Tony Harris’s AFR column from a few weeks ago. (posted by Nicholas G on Tony’s account.)
The Australian National Audit Office last week reported on the government’s abandoned ceiling insulation stimulus program. It found that the environment department should have given earlier attention to mitigating identified risks, especially those concerning installer registration and compliance with quality and safety standards.
The ANAO did not base its conclusion on manslaughter allegations made against the Rudd government by the opposition. Nor did it attribute responsibility for the deaths of four installers to the minister, Peter Garrett, notwithstanding opposition claims that, if Garrett “had heeded the advice he was given, … that there would be fatalities in this program if nothing was done, people would be alive”.
ANAO was right not to blame government for these deaths. One fatality was caused by a pre-existing electrical fault; another electrocuted installer was employed by an electrician; a third death occurred when a contractor elected to work in oppressive heat. And while ANAO alleged that there is a “high level of risk involved in working in domestic roof spaces”, state governments impose few restrictions on workers engaged in the activity.
The Commonwealth was conscious of safety issues and required more of installers than most states. ANAO pointed out that, among other safety-related conditions, installers had to agree to employees holding a nationally recognised occupational health and safety certificate demonstrating that “the holder is competent to work safely in the construction industry”.
Nor did ANAO blame government for fires associated with the program, also a matter of opposition attacks. It noted that prior to the Commonwealth’s program there were “some 80 fire incidents per year being associated with insulation in existing buildings” and that about 65,000 to 70,000 existing dwellings were insulated each year. Fewer than 210 house fires have been linked to the nearly 1.25 million homes insulated under the Commonwealth’s program.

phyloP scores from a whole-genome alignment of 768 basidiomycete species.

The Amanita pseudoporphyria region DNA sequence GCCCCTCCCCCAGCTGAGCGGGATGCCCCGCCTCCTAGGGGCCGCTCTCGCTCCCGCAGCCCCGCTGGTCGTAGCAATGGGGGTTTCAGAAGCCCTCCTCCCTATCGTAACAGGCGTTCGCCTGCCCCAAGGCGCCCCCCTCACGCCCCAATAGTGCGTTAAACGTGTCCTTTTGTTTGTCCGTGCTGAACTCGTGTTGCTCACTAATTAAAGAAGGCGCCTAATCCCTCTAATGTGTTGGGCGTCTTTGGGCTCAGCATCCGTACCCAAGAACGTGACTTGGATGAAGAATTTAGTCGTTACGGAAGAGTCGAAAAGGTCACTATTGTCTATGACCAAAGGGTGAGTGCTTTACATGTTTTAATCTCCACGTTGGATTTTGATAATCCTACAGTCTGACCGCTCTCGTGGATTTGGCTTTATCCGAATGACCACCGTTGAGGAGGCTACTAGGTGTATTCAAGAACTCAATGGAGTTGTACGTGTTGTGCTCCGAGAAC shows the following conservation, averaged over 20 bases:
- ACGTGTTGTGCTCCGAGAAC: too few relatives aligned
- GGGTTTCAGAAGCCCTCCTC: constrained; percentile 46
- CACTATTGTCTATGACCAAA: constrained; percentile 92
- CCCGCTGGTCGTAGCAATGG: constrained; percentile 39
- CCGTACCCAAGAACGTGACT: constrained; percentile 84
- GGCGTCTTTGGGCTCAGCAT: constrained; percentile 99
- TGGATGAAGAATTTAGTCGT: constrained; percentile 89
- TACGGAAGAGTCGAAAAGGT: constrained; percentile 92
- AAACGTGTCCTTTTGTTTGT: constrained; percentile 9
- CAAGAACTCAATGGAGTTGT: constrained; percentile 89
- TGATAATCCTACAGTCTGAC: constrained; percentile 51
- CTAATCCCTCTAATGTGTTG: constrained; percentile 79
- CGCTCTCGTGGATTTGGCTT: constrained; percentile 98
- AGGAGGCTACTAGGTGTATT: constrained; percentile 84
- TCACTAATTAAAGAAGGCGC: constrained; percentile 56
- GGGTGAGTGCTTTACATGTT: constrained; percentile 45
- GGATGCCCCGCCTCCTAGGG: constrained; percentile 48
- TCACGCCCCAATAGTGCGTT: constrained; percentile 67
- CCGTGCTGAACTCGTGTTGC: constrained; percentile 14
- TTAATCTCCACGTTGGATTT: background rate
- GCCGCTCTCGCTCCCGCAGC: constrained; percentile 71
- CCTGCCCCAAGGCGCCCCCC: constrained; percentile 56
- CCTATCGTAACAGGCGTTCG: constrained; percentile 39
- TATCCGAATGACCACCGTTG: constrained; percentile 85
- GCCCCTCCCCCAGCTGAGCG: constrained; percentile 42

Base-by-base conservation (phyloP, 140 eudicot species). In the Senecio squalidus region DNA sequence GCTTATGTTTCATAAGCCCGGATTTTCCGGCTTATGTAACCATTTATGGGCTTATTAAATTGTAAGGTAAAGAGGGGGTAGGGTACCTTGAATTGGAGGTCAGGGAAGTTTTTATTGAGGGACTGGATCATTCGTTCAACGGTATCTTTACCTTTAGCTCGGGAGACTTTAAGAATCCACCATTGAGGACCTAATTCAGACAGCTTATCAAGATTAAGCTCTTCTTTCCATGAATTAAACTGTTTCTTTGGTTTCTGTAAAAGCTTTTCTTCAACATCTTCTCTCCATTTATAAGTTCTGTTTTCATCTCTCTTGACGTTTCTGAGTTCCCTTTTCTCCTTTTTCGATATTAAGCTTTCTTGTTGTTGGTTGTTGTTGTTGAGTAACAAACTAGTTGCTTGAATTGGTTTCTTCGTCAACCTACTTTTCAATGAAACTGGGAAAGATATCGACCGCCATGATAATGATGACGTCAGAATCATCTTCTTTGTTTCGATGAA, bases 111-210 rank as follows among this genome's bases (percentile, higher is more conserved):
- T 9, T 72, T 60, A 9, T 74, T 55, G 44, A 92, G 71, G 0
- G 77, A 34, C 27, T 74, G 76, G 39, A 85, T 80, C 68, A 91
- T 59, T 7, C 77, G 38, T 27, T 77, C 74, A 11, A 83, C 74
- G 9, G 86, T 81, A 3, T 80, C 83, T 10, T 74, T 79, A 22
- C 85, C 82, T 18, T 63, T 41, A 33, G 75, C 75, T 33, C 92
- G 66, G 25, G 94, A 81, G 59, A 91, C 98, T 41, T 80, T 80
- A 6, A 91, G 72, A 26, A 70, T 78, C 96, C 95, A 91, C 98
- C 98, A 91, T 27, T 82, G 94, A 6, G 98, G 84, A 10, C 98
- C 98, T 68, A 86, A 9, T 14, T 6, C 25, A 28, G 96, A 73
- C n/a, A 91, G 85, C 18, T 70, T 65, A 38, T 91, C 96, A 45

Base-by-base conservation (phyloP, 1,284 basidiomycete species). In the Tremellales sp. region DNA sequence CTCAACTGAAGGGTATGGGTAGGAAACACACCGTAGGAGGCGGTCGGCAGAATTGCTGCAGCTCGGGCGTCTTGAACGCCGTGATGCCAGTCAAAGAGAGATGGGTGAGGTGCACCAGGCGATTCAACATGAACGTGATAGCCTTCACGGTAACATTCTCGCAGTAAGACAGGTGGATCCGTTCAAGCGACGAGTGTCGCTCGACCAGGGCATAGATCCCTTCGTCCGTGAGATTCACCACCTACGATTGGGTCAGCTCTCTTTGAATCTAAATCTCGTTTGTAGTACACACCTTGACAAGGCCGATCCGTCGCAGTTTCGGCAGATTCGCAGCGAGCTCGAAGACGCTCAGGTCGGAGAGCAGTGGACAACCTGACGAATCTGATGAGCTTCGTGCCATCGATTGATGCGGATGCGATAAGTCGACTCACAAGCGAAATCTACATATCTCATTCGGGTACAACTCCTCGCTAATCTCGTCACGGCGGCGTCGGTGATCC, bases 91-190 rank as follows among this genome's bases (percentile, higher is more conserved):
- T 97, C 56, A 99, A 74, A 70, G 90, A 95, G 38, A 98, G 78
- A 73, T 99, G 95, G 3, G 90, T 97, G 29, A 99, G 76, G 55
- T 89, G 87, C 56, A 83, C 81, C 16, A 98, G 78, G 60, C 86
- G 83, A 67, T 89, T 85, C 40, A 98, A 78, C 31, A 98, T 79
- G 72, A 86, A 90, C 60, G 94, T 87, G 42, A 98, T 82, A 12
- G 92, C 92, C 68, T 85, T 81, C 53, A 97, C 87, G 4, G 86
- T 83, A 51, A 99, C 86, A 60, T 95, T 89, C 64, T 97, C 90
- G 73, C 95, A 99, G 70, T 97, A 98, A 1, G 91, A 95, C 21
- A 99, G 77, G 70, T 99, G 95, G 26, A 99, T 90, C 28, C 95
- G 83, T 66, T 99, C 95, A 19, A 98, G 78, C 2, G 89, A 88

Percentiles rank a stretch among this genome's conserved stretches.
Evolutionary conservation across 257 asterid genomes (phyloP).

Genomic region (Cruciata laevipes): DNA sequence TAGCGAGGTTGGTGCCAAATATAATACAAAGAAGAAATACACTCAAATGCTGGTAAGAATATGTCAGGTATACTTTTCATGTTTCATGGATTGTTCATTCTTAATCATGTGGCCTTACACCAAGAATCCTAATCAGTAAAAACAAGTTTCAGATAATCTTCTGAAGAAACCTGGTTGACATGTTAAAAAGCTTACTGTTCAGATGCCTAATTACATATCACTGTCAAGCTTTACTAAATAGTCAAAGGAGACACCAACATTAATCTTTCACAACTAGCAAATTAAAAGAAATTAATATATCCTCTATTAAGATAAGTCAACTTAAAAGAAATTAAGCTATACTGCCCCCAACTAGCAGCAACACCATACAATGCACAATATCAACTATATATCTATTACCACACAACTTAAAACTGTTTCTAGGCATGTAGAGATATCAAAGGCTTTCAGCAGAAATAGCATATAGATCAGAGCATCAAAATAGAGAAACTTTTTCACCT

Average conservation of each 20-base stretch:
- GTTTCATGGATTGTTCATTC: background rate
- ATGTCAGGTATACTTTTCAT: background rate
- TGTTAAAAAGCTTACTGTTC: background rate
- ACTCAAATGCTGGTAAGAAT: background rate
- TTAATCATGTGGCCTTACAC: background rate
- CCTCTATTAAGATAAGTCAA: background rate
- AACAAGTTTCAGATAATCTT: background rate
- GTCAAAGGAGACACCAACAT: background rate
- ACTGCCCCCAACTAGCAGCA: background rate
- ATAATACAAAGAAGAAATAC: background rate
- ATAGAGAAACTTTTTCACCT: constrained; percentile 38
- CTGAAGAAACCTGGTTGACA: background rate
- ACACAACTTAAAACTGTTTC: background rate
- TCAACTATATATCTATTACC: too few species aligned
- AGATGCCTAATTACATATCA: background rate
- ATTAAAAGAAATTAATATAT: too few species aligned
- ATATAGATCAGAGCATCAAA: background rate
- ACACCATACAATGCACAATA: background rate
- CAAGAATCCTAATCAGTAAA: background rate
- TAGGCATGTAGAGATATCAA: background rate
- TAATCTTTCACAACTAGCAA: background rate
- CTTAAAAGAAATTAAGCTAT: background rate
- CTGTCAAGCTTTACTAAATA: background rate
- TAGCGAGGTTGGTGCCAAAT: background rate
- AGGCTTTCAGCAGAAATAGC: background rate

What then was ANAO’s evidence for the conclusion that the department “underestimated the level of risk involved in installing insulation in ceiling spaces by inexperienced and often untrained workers”? The report makes several important assertions – one concerned the high cost of the insulation program – for which no evidence was cited. But ANAO took its lead from the Commonwealth’s own actions: audit findings merely mirrored government actions to tighten the program’s requirements, and eventually abandon it, as problems materialised.
Early government decisions to accelerate the program made risk management difficult. Another cause of problems was a decision to alter arrangements from one where home owners paid installers – and were reimbursed – to one where the government remunerated installers directly. This relieved home owners of the need to ensure that installers met scheme conditions. The change might not have been crucial except for the response of installers: there was serious non-compliance with program requirements and material malfeasance. The government has so far identified around 4000 suspected frauds on the taxpayer.
ANAO also draws support for its findings from government surveys. A study of 13,808 completed jobs found that 29 per cent had minor or serious problems. But this range is imprecise, and as ANAO says, it is weak evidence because the survey was not wholly random. Results of two remediation programs also did not allow an accurate view of problems. As at August 1, there had been 25,540 inspections of foil installations, but ANAO only reported results for 1526. There have been 44,300 other inspections, again not randomly chosen, leading to 3215 rectifications. While ANAO did not have strong evidence for its conclusions, the government’s recent refusals to reveal results of its rectification work suggest it might be right.
The report offers important lessons. The first is that no department should rely on ministers to defend programs: Garrett was bludgeoned into silence by the opposition’s sensational manslaughter charges. The second is that line departments should not succumb to pressures from the Department of the Prime Minister and Cabinet: ANAO holds the environment department responsible for accepting conditions which undermined its capacity to manage risks. And departments should now know never to underestimate the public’s potential for venality and perfidy. Finally, the audit report suggests the only worthwhile risks for departments to take are those which do not eventuate.